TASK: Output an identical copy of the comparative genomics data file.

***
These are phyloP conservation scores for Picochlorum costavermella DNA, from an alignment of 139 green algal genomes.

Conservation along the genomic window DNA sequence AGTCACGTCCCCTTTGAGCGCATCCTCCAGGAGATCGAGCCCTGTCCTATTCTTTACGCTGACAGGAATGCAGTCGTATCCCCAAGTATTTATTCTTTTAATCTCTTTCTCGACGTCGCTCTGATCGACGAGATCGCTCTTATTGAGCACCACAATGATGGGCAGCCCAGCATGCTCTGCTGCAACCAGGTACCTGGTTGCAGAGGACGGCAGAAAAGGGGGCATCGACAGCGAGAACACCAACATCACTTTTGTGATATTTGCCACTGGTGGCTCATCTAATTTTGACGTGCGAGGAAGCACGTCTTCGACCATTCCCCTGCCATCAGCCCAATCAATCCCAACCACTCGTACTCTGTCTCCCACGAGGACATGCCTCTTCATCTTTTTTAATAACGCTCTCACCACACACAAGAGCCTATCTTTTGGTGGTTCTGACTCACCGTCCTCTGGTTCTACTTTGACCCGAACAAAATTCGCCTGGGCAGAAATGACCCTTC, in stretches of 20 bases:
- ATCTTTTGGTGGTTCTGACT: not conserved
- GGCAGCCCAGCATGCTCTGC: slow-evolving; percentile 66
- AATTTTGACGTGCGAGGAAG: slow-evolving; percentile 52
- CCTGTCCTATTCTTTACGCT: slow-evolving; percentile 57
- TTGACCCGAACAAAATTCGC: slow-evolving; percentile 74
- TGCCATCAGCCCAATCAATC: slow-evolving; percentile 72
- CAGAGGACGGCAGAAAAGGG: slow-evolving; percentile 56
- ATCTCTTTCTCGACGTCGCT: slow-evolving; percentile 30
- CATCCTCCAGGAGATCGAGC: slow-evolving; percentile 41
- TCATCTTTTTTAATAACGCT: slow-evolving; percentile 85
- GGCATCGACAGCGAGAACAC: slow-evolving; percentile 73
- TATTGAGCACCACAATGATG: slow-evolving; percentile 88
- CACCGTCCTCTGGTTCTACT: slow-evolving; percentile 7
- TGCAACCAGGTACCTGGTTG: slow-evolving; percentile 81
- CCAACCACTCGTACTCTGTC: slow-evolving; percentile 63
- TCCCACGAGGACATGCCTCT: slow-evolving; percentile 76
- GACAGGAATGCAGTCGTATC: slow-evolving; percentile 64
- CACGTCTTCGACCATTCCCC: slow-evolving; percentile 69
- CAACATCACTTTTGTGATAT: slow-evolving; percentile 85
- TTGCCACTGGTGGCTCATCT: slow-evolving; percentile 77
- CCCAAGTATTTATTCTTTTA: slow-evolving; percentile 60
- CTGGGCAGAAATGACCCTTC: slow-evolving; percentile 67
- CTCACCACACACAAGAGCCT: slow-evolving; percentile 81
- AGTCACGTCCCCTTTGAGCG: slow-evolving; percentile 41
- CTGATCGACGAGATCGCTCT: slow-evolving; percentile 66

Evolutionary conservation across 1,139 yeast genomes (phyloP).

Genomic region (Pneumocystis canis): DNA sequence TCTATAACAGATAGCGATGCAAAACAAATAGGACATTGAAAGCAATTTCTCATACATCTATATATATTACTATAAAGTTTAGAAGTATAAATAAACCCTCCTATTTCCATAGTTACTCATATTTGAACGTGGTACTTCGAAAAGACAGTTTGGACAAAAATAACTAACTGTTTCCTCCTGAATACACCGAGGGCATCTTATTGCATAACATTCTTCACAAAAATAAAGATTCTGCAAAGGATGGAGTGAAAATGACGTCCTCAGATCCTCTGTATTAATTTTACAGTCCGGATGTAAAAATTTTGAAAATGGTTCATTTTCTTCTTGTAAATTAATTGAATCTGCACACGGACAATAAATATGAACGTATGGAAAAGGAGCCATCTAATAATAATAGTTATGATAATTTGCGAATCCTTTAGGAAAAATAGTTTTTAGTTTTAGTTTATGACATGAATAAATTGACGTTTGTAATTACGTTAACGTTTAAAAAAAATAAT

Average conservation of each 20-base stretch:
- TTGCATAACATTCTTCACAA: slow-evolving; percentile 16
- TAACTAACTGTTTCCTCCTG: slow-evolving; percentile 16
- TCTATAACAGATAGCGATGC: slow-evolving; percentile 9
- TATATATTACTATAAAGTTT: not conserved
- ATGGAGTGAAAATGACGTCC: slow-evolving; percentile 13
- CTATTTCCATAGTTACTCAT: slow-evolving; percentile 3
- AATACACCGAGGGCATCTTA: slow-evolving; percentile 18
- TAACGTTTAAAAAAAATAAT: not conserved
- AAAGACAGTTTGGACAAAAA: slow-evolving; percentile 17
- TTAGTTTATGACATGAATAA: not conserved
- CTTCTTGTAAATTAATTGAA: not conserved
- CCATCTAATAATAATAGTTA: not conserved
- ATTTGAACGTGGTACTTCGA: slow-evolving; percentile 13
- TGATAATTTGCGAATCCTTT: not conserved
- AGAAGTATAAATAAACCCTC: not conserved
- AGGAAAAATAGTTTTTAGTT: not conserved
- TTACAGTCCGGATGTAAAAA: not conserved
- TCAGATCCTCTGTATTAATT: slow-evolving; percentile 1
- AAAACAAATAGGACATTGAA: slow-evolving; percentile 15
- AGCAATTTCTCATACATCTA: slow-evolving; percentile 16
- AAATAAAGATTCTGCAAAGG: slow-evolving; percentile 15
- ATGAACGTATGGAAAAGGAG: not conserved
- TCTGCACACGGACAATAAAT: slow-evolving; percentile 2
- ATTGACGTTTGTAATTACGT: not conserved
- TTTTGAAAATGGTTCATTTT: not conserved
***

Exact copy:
These are phyloP conservation scores for Picochlorum costavermella DNA, from an alignment of 139 green algal genomes.

Conservation along the genomic window DNA sequence AGTCACGTCCCCTTTGAGCGCATCCTCCAGGAGATCGAGCCCTGTCCTATTCTTTACGCTGACAGGAATGCAGTCGTATCCCCAAGTATTTATTCTTTTAATCTCTTTCTCGACGTCGCTCTGATCGACGAGATCGCTCTTATTGAGCACCACAATGATGGGCAGCCCAGCATGCTCTGCTGCAACCAGGTACCTGGTTGCAGAGGACGGCAGAAAAGGGGGCATCGACAGCGAGAACACCAACATCACTTTTGTGATATTTGCCACTGGTGGCTCATCTAATTTTGACGTGCGAGGAAGCACGTCTTCGACCATTCCCCTGCCATCAGCCCAATCAATCCCAACCACTCGTACTCTGTCTCCCACGAGGACATGCCTCTTCATCTTTTTTAATAACGCTCTCACCACACACAAGAGCCTATCTTTTGGTGGTTCTGACTCACCGTCCTCTGGTTCTACTTTGACCCGAACAAAATTCGCCTGGGCAGAAATGACCCTTC, in stretches of 20 bases:
- ATCTTTTGGTGGTTCTGACT: not conserved
- GGCAGCCCAGCATGCTCTGC: slow-evolving; percentile 66
- AATTTTGACGTGCGAGGAAG: slow-evolving; percentile 52
- CCTGTCCTATTCTTTACGCT: slow-evolving; percentile 57
- TTGACCCGAACAAAATTCGC: slow-evolving; percentile 74
- TGCCATCAGCCCAATCAATC: slow-evolving; percentile 72
- CAGAGGACGGCAGAAAAGGG: slow-evolving; percentile 56
- ATCTCTTTCTCGACGTCGCT: slow-evolving; percentile 30
- CATCCTCCAGGAGATCGAGC: slow-evolving; percentile 41
- TCATCTTTTTTAATAACGCT: slow-evolving; percentile 85
- GGCATCGACAGCGAGAACAC: slow-evolving; percentile 73
- TATTGAGCACCACAATGATG: slow-evolving; percentile 88
- CACCGTCCTCTGGTTCTACT: slow-evolving; percentile 7
- TGCAACCAGGTACCTGGTTG: slow-evolving; percentile 81
- CCAACCACTCGTACTCTGTC: slow-evolving; percentile 63
- TCCCACGAGGACATGCCTCT: slow-evolving; percentile 76
- GACAGGAATGCAGTCGTATC: slow-evolving; percentile 64
- CACGTCTTCGACCATTCCCC: slow-evolving; percentile 69
- CAACATCACTTTTGTGATAT: slow-evolving; percentile 85
- TTGCCACTGGTGGCTCATCT: slow-evolving; percentile 77
- CCCAAGTATTTATTCTTTTA: slow-evolving; percentile 60
- CTGGGCAGAAATGACCCTTC: slow-evolving; percentile 67
- CTCACCACACACAAGAGCCT: slow-evolving; percentile 81
- AGTCACGTCCCCTTTGAGCG: slow-evolving; percentile 41
- CTGATCGACGAGATCGCTCT: slow-evolving; percentile 66

Evolutionary conservation across 1,139 yeast genomes (phyloP).

Genomic region (Pneumocystis canis): DNA sequence TCTATAACAGATAGCGATGCAAAACAAATAGGACATTGAAAGCAATTTCTCATACATCTATATATATTACTATAAAGTTTAGAAGTATAAATAAACCCTCCTATTTCCATAGTTACTCATATTTGAACGTGGTACTTCGAAAAGACAGTTTGGACAAAAATAACTAACTGTTTCCTCCTGAATACACCGAGGGCATCTTATTGCATAACATTCTTCACAAAAATAAAGATTCTGCAAAGGATGGAGTGAAAATGACGTCCTCAGATCCTCTGTATTAATTTTACAGTCCGGATGTAAAAATTTTGAAAATGGTTCATTTTCTTCTTGTAAATTAATTGAATCTGCACACGGACAATAAATATGAACGTATGGAAAAGGAGCCATCTAATAATAATAGTTATGATAATTTGCGAATCCTTTAGGAAAAATAGTTTTTAGTTTTAGTTTATGACATGAATAAATTGACGTTTGTAATTACGTTAACGTTTAAAAAAAATAAT

Average conservation of each 20-base stretch:
- TTGCATAACATTCTTCACAA: slow-evolving; percentile 16
- TAACTAACTGTTTCCTCCTG: slow-evolving; percentile 16
- TCTATAACAGATAGCGATGC: slow-evolving; percentile 9
- TATATATTACTATAAAGTTT: not conserved
- ATGGAGTGAAAATGACGTCC: slow-evolving; percentile 13
- CTATTTCCATAGTTACTCAT: slow-evolving; percentile 3
- AATACACCGAGGGCATCTTA: slow-evolving; percentile 18
- TAACGTTTAAAAAAAATAAT: not conserved
- AAAGACAGTTTGGACAAAAA: slow-evolving; percentile 17
- TTAGTTTATGACATGAATAA: not conserved
- CTTCTTGTAAATTAATTGAA: not conserved
- CCATCTAATAATAATAGTTA: not conserved
- ATTTGAACGTGGTACTTCGA: slow-evolving; percentile 13
- TGATAATTTGCGAATCCTTT: not conserved
- AGAAGTATAAATAAACCCTC: not conserved
- AGGAAAAATAGTTTTTAGTT: not conserved
- TTACAGTCCGGATGTAAAAA: not conserved
- TCAGATCCTCTGTATTAATT: slow-evolving; percentile 1
- AAAACAAATAGGACATTGAA: slow-evolving; percentile 15
- AGCAATTTCTCATACATCTA: slow-evolving; percentile 16
- AAATAAAGATTCTGCAAAGG: slow-evolving; percentile 15
- ATGAACGTATGGAAAAGGAG: not conserved
- TCTGCACACGGACAATAAAT: slow-evolving; percentile 2
- ATTGACGTTTGTAATTACGT: not conserved
- TTTTGAAAATGGTTCATTTT: not conserved